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Comparison of algorithms that interpret genotypic HIV-1 drug resistance to determine the prevalence of transmitted drug resistance

Liu, Lina; May, Susannea; Richman, Douglas Da,b; Hecht, Frederick Mc; Markowitz, Martind; Daar, Eric Se; Routy, Jean-Pierref; Margolick, Joseph Bg; Collier, Ann Ch; Woelk, Christopher Ha; Little, Susan Ja; Smith, Davey Ma,b

AIDS:
doi: 10.1097/QAD.0b013e3282f5ff71
Clinical Science
Abstract

Objective: We compared eight genotypic interpretation methods to determine whether the method used would affect the rates of reported transmitted drug resistance.

Design: Retrospective cohort study.

Methods: For the International AIDS Society-USA method we classified a mutation as resistant if it was a ‘major’ resistance-associated mutation. For the Stanford algorithm, we classified a mutation as resistant if the score was at least 60 (Stanford 60), and alternatively, if the score was at least 30 (Stanford 30). For Agence Nationale de Recherches sur le SIDA and Rega, we interpreted resistance as either ‘intermediate resistance’ or ‘resistance’ (ANRS 1 and Rega 1), and ‘resistance’ only (ANRS 2 and Rega 2). We also used the calibrated population resistance algorithm. We then determined the rates of transmitted drug resistance within the Acute Infection Early Disease Research Program cohort (n = 1311) enrolled between March 1995 and August 2006 using each method; agreement was assessed using kappa coefficients.

Results: Differences in estimated rates of transmitted drug resistance using International AIDS Society-USA, calibrated population resistance, Stanford 30, ANRS 1, Rega 1 and Rega 2 methods were mostly minor for resistance to protease and non-nucleoside reverse transcriptase inhibitors (1% range) and more pronounced for nucleoside reverse transcriptase inhibitors (5% range). For these methods kappa agreement was substantial or almost perfect across all drug classes. The Stanford 60 was most conservative.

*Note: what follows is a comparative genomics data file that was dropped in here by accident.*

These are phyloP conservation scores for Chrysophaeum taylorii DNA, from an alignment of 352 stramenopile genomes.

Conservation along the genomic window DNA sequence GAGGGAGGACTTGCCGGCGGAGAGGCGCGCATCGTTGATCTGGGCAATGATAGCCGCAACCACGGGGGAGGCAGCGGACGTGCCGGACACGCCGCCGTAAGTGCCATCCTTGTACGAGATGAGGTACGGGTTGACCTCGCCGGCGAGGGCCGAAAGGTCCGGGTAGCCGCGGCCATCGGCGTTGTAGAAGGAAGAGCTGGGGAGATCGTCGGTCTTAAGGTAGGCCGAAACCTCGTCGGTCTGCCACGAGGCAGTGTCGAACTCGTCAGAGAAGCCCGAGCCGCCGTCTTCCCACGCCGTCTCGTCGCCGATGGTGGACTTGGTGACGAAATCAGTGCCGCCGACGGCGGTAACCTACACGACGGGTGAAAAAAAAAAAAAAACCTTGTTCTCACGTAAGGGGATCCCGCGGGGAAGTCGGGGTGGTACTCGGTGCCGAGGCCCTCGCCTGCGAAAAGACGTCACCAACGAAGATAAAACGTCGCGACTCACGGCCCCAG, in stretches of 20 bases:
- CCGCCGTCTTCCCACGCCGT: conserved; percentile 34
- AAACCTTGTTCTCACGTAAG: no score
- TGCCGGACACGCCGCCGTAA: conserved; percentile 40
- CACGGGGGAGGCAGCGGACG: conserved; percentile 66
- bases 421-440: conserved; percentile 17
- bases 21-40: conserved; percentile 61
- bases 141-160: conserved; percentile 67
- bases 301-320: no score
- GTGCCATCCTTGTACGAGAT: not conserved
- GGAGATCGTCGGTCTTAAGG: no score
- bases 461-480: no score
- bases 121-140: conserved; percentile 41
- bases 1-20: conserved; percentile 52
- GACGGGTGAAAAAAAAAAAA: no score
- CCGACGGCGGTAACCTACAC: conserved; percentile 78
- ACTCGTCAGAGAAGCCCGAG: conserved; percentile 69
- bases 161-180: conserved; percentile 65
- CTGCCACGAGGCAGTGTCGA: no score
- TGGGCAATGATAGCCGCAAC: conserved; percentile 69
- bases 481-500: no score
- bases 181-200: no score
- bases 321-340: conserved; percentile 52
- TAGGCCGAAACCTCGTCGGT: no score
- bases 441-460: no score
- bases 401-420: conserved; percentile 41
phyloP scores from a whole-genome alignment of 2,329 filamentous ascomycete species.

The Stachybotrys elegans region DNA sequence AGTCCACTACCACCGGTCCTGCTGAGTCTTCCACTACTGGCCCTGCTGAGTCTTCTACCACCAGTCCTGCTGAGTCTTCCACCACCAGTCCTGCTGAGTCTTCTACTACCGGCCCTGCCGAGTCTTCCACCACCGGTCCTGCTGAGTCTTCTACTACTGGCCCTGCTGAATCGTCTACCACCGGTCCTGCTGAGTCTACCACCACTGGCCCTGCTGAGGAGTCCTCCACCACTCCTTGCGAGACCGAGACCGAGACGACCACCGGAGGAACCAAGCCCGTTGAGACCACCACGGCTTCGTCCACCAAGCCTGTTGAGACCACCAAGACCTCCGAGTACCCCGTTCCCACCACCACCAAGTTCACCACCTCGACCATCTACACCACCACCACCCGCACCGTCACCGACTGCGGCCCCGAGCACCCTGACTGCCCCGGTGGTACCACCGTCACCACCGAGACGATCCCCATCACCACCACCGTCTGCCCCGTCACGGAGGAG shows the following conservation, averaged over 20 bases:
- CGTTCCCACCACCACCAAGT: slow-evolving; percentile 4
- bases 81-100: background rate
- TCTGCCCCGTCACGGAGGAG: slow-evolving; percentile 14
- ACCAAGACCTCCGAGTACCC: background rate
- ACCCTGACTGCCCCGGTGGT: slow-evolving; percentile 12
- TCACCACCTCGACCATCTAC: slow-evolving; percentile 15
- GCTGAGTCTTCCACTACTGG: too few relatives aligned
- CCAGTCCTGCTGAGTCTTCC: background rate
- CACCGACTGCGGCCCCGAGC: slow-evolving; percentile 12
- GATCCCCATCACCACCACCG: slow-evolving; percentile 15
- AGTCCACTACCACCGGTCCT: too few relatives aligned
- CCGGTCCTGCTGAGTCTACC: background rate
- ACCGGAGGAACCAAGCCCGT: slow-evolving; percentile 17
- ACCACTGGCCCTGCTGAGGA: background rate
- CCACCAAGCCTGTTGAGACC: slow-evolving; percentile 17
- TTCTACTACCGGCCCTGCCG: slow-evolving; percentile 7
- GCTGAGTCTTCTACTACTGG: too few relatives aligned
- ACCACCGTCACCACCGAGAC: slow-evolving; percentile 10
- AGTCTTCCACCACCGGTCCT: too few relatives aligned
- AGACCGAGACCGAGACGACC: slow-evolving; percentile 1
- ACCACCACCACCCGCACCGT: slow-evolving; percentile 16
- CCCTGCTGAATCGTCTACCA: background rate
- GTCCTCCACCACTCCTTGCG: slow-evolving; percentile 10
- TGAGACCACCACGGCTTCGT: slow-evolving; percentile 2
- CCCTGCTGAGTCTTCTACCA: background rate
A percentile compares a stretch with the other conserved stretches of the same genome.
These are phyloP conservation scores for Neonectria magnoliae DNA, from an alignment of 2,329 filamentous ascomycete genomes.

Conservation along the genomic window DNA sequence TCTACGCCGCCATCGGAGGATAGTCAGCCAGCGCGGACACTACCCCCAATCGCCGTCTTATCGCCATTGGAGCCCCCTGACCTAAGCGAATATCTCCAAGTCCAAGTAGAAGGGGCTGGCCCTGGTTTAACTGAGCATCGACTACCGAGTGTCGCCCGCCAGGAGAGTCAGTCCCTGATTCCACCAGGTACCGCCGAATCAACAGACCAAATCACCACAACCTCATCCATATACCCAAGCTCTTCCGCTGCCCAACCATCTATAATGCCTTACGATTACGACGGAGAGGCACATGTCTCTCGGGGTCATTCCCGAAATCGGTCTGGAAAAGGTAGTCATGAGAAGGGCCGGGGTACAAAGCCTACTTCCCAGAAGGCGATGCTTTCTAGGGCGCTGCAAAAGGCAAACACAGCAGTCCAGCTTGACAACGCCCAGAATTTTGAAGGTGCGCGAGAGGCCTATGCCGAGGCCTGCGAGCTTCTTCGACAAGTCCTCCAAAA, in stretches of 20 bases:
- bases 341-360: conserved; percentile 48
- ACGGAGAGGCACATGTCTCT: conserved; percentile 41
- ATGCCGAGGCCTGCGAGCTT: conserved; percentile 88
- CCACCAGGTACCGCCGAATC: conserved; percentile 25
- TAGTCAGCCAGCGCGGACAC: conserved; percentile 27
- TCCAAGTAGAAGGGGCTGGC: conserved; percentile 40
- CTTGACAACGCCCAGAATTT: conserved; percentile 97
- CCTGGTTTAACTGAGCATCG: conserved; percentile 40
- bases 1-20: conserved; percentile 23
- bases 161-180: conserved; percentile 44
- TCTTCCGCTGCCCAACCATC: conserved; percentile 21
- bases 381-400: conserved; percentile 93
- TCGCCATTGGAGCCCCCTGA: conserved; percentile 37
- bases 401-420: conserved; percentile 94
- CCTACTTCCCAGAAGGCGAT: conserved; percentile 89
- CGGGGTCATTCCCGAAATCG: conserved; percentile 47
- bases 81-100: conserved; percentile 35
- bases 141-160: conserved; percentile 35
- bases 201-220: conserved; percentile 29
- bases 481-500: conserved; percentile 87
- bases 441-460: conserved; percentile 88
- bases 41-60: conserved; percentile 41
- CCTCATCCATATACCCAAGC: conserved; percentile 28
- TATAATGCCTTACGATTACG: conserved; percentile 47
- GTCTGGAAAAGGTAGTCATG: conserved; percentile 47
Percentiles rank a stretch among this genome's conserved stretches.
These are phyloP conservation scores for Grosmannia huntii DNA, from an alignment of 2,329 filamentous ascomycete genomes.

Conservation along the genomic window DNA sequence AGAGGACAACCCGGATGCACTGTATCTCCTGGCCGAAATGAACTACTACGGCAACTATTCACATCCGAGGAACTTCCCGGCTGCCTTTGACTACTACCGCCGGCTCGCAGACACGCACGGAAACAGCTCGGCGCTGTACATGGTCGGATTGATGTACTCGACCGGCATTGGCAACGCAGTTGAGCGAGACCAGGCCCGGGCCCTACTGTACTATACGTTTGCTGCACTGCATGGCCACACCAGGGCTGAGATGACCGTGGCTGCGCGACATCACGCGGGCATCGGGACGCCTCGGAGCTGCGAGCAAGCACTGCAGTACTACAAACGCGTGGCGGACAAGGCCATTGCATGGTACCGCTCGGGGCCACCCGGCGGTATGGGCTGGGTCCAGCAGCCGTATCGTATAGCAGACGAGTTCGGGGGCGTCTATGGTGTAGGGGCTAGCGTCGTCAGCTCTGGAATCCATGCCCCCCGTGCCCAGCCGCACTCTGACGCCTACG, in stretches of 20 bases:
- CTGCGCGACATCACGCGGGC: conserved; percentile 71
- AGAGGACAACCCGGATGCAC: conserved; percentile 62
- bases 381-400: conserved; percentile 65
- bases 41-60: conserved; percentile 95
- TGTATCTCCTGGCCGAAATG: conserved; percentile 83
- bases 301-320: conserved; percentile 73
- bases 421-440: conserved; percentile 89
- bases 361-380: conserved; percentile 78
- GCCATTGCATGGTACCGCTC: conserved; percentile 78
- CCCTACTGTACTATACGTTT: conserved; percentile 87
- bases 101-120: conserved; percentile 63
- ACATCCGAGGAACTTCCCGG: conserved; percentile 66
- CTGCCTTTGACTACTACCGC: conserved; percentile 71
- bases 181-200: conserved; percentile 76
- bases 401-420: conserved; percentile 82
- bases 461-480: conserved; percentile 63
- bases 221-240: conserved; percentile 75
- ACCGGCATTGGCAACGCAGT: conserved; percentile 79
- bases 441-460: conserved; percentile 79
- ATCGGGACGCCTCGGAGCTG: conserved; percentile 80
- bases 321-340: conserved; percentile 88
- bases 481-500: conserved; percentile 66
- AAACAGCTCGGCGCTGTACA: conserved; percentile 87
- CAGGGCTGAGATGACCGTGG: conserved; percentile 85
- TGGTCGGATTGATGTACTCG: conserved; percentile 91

Conclusions: The persistent high rates of transmitted drug resistance support the need for continued genotypic surveillance. The currently available interpretation algorithms can be used for this purpose.

Author Information

From the aUniversity of California San Diego, La Jolla, USA

bVeterans Affairs San Diego Healthcare System, San Diego, USA

cUniversity of California San Francisco, California, USA

dAaron Diamond AIDS Research Center, Rockefeller University, New York, New York, USA

eHarbor-UCLA Medical Center; David Geffen School of Medicine at UCLA, Los Angeles, California, USA

fMcGill University Health Centre, McGill University, Montreal, Quebec, Canada

gJohns Hopkins Bloomberg School of Public Health, Baltimore, Maryland, USA

hUniversity of Washington, Seattle, Washington, USA.

Correspondence to Davey M. Smith, MD, University of California San Diego, 9500 Gilman Drive 0679, La Jolla, CA 92093-0679, USA. Tel: +1 858 552 4339; fax: +1 858 552 7445; e-mail: davey@ucsd.edu

© 2008 Lippincott Williams & Wilkins, Inc.